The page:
Topics handled by WTO committees and agreements
Issues covered by the WTO’s committees and agreements

DISPUTE SETTLEMENT SYSTEM TRAINING MODULE: CHAPTER 6

The process — Stages in a typical WTO dispute settlement case

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6.3 The panel stage

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Deadlines, timetable and suspension

Dispute settlement panels operate under strict deadlines, which illustrates the importance the Members attribute to a “prompt settlement”1 of (WTO) disputes. As a general rule, a panel is required to issue the final report to the parties within six months from the date when it was composed (and, as the case may be, the terms of reference agreed). In cases of urgency, the panel attempts to issue its report to the parties within three months from the date of its composition (Article 12.8 of the DSU). When the panel considers that it cannot issue its report within six months (or three months in case of urgency), it must inform the DSB in writing of the reasons for the delay and provide an estimate of the period within which it will issue its report. The period from the establishment of the panel to the circulation of the report to the Members “should” in no case exceed nine months (Article 12.9 of the DSU). In practice, however, panel proceedings take an average of 12 months.

Panels may suspend their work at any time at the request of the complaining party for a period not exceeding 12 months. Such suspensions normally serve to allow the parties to find a mutually agreeable solution, which is the preference of the DSU (Article 3.7 of the DSU). If the suspension exceeds 12 months, the authority for the establishment of the panel lapses (Article 12.12 of the DSU). If unresolved, the dispute settlement proceedings would have to be started all over again.

Appendix 3 to the DSU provides a proposed timetable for panel work. This timetable may be adjusted depending on the circumstances of the case. There may also be additional, i.e. more than two substantive meetings with the parties (Articles 12.1 and 12.2 of the DSU). Appendix 3 provides for the following time-periods, counted from one step to the next:

1.

Receipt of the first written submissions of the parties:
(a) Complaining party:
(b) Party complained against:

3-6 weeks

2-3 weeks

2.

First substantive meeting with the parties; third party session:

1-2 weeks

3.

Receipt of written rebuttals of the parties:

2-3 weeks

4.

Second substantive meeting with the parties:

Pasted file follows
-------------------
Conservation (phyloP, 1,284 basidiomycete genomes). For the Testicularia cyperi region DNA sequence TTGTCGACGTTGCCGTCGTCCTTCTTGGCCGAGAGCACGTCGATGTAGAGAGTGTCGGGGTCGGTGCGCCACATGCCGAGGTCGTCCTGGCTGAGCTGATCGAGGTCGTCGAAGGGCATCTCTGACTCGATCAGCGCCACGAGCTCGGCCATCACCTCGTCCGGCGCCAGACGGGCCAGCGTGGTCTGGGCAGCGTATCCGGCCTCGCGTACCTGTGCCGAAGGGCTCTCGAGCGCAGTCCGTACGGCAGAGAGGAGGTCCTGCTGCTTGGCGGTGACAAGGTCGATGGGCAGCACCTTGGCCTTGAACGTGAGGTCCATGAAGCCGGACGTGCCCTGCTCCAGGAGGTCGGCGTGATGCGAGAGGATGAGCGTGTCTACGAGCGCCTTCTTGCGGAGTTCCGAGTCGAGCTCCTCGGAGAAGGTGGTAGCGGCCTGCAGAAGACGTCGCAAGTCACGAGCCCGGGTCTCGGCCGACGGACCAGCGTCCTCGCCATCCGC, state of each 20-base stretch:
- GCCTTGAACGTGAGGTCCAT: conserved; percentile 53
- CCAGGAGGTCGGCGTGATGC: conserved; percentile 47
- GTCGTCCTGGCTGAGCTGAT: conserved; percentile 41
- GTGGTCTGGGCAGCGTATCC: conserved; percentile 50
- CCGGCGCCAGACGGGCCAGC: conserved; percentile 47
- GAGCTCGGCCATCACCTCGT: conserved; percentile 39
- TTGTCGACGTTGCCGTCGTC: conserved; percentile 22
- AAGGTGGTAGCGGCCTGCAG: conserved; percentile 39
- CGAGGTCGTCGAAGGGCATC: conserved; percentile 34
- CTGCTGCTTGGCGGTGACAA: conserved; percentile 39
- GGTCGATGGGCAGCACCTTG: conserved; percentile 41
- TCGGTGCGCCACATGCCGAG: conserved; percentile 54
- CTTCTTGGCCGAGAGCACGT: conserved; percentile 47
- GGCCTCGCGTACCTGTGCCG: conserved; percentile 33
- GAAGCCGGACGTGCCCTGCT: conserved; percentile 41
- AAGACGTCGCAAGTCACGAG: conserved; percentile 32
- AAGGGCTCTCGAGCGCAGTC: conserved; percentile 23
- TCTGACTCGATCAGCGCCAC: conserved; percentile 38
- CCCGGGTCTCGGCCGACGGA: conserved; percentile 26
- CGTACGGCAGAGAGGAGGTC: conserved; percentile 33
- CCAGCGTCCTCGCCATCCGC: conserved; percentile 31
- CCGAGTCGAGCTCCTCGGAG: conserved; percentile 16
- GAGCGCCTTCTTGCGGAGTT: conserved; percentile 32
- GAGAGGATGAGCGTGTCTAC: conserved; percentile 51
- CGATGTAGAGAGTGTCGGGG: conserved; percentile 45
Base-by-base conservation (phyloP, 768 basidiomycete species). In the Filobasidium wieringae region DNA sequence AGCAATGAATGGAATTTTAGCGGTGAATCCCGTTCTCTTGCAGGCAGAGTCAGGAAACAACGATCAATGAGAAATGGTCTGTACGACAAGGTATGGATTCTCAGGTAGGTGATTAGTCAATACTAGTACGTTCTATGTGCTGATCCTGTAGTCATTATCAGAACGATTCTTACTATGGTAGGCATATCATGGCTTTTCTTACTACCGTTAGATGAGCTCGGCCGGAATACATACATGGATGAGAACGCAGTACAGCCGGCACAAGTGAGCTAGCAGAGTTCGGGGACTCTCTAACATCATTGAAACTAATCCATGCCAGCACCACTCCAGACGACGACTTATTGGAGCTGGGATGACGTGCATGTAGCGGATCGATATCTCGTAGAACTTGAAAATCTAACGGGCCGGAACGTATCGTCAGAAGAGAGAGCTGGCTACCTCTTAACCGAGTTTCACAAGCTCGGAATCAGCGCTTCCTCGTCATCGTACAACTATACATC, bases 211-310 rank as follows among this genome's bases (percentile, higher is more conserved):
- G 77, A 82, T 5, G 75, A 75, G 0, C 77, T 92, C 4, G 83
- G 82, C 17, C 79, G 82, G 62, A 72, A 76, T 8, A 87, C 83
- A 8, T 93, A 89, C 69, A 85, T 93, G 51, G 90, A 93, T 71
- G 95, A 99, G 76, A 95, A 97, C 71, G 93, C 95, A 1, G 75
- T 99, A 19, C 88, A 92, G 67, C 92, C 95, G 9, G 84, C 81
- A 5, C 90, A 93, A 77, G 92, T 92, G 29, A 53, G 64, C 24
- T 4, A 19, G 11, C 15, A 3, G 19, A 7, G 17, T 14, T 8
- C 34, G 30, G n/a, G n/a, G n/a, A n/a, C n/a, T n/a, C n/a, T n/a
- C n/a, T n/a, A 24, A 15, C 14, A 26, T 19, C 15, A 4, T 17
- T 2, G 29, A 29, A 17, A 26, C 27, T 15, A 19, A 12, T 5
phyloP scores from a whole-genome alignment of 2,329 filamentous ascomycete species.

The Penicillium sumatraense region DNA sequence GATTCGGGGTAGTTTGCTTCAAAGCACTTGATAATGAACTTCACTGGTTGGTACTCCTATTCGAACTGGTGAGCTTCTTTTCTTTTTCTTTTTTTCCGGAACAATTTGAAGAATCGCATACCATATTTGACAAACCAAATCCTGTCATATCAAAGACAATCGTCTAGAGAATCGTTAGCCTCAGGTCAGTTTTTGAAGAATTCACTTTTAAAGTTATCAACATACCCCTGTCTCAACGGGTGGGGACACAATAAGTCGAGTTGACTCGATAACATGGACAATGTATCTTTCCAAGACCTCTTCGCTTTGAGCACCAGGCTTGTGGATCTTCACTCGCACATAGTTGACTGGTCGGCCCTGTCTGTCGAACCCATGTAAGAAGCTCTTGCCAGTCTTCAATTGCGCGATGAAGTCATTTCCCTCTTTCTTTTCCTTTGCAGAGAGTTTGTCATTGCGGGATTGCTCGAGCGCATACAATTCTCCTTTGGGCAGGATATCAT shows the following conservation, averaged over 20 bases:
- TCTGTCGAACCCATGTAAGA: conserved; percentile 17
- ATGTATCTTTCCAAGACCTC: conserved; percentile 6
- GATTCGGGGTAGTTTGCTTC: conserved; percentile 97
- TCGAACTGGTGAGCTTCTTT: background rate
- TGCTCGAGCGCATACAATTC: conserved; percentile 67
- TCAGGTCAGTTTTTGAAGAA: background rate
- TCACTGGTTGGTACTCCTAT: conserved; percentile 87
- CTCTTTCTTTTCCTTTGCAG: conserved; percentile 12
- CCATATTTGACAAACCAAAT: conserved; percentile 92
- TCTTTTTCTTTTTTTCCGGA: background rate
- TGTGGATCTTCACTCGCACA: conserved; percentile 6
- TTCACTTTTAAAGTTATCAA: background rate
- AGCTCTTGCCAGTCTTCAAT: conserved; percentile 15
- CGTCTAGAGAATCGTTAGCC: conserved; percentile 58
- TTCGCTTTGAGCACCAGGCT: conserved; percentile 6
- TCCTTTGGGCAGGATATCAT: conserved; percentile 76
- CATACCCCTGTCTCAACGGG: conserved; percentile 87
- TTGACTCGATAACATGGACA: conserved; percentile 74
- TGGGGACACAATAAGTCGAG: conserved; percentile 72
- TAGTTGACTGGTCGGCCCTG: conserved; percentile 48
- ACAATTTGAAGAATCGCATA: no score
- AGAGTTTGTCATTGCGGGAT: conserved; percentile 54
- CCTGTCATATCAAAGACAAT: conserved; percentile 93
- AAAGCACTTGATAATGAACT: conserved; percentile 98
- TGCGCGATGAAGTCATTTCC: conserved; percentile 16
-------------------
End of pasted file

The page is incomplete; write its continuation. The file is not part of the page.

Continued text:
1-2 weeks

5.

Issuance of descriptive part of the report to the parties:

2-4 weeks

6.

Receipt of comments by the parties on the descriptive part of the report:

2 weeks

7.

Issuance of the interim report, including the findings and conclusions,to the parties:

2-4 weeks

8.

Deadline for party to request review of part(s) of report:

1 week

9.

Period of review by panel, including possible additional meeting with parties:

2 weeks

10.

Issuance of final report to parties to dispute:

2 weeks

11.

Circulation of the final report to the Members:

3 weeks

In cases of multiple complaints on the same matter where more than one panel is established, the timetable for the process before each panel should be harmonized to the greatest extent possible (Article 9.3 of the DSU). This can result in one or the other time-period being shortened or extended. Where a single panel is established, it must organize its examination and present its findings to the DSB in such a manner so as not to impair the rights that the parties to the dispute would have enjoyed had separate panels examined the complaints (Article 9.2 of the DSU).

Accelerated procedures are available under the terms of the Decision of 5 April 19662 when a developing country Member brings a complaint against a developed country Member and the developing country Member makes use of its right to invoke those accelerated procedures (Article 3.12 of the DSU).3

The SCM Agreement provides for accelerated procedures with several shorter time-periods with respect to disputes on prohibited subsidies and actionable subsidies. Regarding prohibited subsidies, the complainant may request the establishment of a panel if consultations have not led to a mutually agreed solution within 30 days, and the DSB must immediately establish the panel, unless there is a consensus not to do so (Article 4.4 of the SCM Agreement). In other words, in a departure from the normal rules, the negative consensus rule applies at the first, and not just the second DSB meeting at which the request for establishment of the panel appears on the DSB agenda. The panel must circulate its report to all WTO Members within 90 days of the date of its composition and the establishment of its terms of reference (Article 4.6 of the SCM Agreement).

Dispute settlement with respect to actionable subsidies is also subject to some specific deadlines, including at the panel stage. For instance, the composition and terms of reference of the panel must be established within 15 days from the establishment of the panel (Article 7.4 of the SCM Agreement), and the panel must circulate its report to all Members within 120 days of the date of its composition and the establishment of its terms of reference (Article 7.5 of the SCM Agreement).

  

Notes:

1. Article 3.3 of the DSU  back to text

2. BISD 14S/18  back to text

3. Since the establishment of the WTO, this has so far not happened  back to text

  

  

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